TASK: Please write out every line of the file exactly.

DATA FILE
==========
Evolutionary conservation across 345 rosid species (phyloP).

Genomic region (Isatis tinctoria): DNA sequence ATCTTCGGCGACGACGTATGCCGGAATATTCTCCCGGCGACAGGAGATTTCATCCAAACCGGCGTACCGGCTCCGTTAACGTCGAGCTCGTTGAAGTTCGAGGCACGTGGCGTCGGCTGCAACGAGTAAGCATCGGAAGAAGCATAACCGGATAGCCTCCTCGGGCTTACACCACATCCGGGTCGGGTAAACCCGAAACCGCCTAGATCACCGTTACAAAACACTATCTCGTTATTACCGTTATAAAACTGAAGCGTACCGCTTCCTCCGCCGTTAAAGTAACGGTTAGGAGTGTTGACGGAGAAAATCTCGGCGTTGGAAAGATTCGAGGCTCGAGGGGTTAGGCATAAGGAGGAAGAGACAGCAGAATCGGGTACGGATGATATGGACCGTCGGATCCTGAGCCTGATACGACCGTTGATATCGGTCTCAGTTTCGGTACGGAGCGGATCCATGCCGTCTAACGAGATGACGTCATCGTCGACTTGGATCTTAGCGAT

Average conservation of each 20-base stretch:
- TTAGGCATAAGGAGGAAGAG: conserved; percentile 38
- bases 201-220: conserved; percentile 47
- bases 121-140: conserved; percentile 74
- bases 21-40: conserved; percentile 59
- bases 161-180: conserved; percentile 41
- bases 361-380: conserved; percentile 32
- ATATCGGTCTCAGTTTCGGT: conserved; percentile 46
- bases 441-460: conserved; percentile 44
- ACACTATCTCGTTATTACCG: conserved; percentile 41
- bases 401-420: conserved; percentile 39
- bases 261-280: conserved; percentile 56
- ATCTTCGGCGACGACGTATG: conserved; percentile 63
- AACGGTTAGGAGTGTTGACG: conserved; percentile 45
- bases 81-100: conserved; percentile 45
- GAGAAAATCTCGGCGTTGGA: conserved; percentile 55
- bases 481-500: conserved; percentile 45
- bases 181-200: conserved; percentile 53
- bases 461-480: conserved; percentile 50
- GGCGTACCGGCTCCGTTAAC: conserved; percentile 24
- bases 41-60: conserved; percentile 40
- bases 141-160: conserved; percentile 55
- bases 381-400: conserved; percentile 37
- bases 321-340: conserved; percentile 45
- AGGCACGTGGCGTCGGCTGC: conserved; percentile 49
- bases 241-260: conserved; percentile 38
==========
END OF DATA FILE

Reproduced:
Evolutionary conservation across 345 rosid species (phyloP).

Genomic region (Isatis tinctoria): DNA sequence ATCTTCGGCGACGACGTATGCCGGAATATTCTCCCGGCGACAGGAGATTTCATCCAAACCGGCGTACCGGCTCCGTTAACGTCGAGCTCGTTGAAGTTCGAGGCACGTGGCGTCGGCTGCAACGAGTAAGCATCGGAAGAAGCATAACCGGATAGCCTCCTCGGGCTTACACCACATCCGGGTCGGGTAAACCCGAAACCGCCTAGATCACCGTTACAAAACACTATCTCGTTATTACCGTTATAAAACTGAAGCGTACCGCTTCCTCCGCCGTTAAAGTAACGGTTAGGAGTGTTGACGGAGAAAATCTCGGCGTTGGAAAGATTCGAGGCTCGAGGGGTTAGGCATAAGGAGGAAGAGACAGCAGAATCGGGTACGGATGATATGGACCGTCGGATCCTGAGCCTGATACGACCGTTGATATCGGTCTCAGTTTCGGTACGGAGCGGATCCATGCCGTCTAACGAGATGACGTCATCGTCGACTTGGATCTTAGCGAT

Average conservation of each 20-base stretch:
- TTAGGCATAAGGAGGAAGAG: conserved; percentile 38
- bases 201-220: conserved; percentile 47
- bases 121-140: conserved; percentile 74
- bases 21-40: conserved; percentile 59
- bases 161-180: conserved; percentile 41
- bases 361-380: conserved; percentile 32
- ATATCGGTCTCAGTTTCGGT: conserved; percentile 46
- bases 441-460: conserved; percentile 44
- ACACTATCTCGTTATTACCG: conserved; percentile 41
- bases 401-420: conserved; percentile 39
- bases 261-280: conserved; percentile 56
- ATCTTCGGCGACGACGTATG: conserved; percentile 63
- AACGGTTAGGAGTGTTGACG: conserved; percentile 45
- bases 81-100: conserved; percentile 45
- GAGAAAATCTCGGCGTTGGA: conserved; percentile 55
- bases 481-500: conserved; percentile 45
- bases 181-200: conserved; percentile 53
- bases 461-480: conserved; percentile 50
- GGCGTACCGGCTCCGTTAAC: conserved; percentile 24
- bases 41-60: conserved; percentile 40
- bases 141-160: conserved; percentile 55
- bases 381-400: conserved; percentile 37
- bases 321-340: conserved; percentile 45
- AGGCACGTGGCGTCGGCTGC: conserved; percentile 49
- bases 241-260: conserved; percentile 38